Our small family farm is located in the Piedmont area of North Carolina. We lovingly raise registered miniature goats (Pygmies and Nigerian Dwarfs) as well as registered miniature sheep (Olde English Babydoll Southdown and Harlequin). All are gentle, playful and make perfect pets.

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Both goats and sheep should eat good quality (not stale, not moldy) hay and pasture. This is their primary diet. You can supplement with a little grain daily. Do not overfeed grain – goats and sheep will plump up quickly and being overweight is not healthy. Providing loose minerals “free choice” (meaning they have access to it and can eat whenever they feel like it) is essential. We also provide baking soda free choice – they will eat it when needed to regulate their rumen. Caution: sheep are highly sensitive to copper and it can kill them but goats need copper. Most minerals & feed labeled for goats only contain copper so be careful. If you have sheep only or goats and sheep together, you must get a mineral and feed that are labeled for sheep.


Clean, fresh water is vital 24 hours a day. Goats in particular are picky drinkers. They will go without rather than drink dirty or stale water.


Goats and sheep need protection from the weather so some type of shelter is required. Large dog houses can work as can lean to’s or a barn. Sheep are heartier and will stay outside more often even in very cold temperatures or damp weather but goats do not. One drop of rain will send them scurrying to the barn.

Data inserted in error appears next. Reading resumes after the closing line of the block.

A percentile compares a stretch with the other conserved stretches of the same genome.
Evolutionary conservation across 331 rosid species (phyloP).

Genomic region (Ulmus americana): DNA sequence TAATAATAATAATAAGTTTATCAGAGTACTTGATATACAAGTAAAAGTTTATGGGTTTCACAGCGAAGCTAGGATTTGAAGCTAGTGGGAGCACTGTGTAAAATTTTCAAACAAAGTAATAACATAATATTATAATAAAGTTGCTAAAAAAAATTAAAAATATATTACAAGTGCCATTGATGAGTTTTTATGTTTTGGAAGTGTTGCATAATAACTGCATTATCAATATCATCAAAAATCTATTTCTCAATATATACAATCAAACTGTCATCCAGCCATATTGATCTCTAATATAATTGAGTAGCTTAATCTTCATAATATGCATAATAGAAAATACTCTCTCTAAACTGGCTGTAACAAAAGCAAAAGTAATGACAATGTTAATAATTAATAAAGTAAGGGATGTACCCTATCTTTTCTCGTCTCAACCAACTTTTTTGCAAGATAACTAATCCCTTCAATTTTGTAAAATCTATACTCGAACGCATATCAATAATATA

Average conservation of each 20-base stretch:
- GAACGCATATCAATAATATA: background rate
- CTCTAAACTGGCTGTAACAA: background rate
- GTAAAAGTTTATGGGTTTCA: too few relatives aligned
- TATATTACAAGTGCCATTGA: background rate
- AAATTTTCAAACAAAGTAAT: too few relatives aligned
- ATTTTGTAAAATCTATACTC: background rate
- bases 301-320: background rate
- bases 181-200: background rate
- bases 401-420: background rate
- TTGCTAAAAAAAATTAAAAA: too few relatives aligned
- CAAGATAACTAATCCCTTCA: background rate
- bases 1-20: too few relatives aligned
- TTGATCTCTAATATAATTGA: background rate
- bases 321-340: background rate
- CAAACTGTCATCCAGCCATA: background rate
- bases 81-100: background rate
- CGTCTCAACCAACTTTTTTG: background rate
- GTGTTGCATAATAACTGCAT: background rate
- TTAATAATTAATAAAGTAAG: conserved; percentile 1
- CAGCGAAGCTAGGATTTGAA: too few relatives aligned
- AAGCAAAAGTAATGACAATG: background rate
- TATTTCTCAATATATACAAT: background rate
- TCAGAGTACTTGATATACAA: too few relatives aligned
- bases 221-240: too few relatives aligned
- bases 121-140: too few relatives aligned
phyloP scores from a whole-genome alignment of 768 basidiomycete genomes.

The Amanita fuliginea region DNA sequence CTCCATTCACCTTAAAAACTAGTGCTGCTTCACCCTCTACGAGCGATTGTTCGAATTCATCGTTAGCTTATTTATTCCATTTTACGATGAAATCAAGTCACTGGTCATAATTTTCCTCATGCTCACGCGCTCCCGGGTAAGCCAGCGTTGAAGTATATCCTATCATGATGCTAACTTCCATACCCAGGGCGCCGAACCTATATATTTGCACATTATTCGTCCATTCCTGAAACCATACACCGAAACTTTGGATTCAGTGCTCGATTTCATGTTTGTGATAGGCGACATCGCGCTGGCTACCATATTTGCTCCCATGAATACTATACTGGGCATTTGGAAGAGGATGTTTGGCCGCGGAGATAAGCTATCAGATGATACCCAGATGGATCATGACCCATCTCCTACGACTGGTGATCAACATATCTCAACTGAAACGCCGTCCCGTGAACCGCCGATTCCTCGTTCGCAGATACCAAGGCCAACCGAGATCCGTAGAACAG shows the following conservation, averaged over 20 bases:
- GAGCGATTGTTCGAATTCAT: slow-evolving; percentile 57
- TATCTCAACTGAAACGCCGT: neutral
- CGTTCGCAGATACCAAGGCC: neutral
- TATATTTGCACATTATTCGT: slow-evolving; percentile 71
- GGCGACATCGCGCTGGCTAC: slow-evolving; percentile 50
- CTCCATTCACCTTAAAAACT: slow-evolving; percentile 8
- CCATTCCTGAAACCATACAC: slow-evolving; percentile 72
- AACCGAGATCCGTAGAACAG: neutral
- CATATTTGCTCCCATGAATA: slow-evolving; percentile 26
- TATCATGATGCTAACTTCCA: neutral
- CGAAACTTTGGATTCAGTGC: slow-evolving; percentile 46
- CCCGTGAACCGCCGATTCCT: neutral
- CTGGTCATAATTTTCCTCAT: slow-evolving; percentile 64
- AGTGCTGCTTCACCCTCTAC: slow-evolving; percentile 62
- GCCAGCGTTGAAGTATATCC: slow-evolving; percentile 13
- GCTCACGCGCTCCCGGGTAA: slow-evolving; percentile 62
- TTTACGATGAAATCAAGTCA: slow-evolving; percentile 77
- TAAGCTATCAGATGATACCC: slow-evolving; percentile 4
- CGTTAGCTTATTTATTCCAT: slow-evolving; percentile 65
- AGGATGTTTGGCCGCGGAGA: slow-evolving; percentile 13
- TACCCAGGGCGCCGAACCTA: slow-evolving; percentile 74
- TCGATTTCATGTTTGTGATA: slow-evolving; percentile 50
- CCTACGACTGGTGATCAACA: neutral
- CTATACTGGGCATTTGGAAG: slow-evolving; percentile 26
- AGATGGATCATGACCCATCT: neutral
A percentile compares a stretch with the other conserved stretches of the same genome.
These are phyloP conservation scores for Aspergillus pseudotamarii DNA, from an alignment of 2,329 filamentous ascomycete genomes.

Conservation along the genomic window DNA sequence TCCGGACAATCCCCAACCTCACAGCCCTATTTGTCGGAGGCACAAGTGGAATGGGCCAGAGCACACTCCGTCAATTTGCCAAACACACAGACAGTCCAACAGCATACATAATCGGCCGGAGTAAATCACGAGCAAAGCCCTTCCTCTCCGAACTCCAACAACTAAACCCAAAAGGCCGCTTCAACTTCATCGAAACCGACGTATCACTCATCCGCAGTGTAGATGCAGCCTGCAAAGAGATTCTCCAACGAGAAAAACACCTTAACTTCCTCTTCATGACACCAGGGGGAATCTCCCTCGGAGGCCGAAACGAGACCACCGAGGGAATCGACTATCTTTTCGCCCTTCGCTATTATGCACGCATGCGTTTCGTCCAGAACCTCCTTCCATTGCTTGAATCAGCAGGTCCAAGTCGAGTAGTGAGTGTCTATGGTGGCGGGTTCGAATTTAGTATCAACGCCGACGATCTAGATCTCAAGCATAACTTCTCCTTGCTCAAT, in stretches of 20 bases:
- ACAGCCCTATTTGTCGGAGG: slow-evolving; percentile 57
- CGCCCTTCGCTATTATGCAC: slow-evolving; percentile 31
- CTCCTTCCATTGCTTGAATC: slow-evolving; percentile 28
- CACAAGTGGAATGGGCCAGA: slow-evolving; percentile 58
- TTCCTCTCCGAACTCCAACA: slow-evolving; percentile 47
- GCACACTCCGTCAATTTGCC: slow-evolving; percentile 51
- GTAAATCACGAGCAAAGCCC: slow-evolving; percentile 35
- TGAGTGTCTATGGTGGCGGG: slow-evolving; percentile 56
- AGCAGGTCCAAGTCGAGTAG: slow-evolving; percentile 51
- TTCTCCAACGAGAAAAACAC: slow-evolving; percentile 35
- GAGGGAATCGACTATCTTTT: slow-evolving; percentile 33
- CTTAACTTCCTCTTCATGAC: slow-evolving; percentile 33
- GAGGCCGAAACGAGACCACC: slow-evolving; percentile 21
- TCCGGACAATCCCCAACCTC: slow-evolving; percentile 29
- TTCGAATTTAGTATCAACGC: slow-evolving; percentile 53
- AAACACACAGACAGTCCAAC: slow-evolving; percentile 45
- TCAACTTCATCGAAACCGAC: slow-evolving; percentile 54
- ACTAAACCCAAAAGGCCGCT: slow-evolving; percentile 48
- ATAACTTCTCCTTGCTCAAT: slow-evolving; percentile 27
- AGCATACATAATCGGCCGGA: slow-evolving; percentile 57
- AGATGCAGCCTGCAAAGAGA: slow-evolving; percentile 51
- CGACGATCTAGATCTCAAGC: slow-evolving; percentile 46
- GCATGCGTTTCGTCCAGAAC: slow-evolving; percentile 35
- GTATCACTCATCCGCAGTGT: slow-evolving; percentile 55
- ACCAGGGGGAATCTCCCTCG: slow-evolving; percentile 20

Fencing is a must to protect animals from predators. Neighborhood dogs, coyotes, etc can and will attack livestock and your animals have little defense except to run – so protect them!

General Health Care:

First and foremost, find a good large animal vet. This is your best resource for maintaining healthy animals. Goats and sheep are pretty low maintenance: their hooves need trimming 2-3 times a year.  We vaccinate annually with CD&T to prevent enterotoxemia.

Worming is a topic of much discussion in the livestock world. Intestinal worms are a big threat to your goats and sheep so you will have to worm them from time to time. Do not worm routinely! This practice has caused resistance to the drugs. We utilize the FAMACHA method and only medicate individual animals as needed.

General Care: What You Need to Know

Goats and sheep are herd animals meaning they do not like to be alone. Their nature is to be with a herd always. Single animals do not do well and often do not survive. So you need to plan on having at least two to keep each other company. Most people start with either 2 females (does/ewes) or a female and a castrated male (wether). Wethers make wonderful companion pets as they are very sweet and gentle. They can be a “buddy” for a male or female animal.


Contrary to the cartoons, goats do not and should not eat just anything. If you want healthy animals, you must be responsible with your feeding program. Goats are browsers; sheep are grazers. Goats eat a little here, a little there, focusing their eating on the tops of the plants. They frequently will stand on their back legs to reach up to a tall plant or tree. Both goats and sheep are great for clearing brush but must always be protected from predators.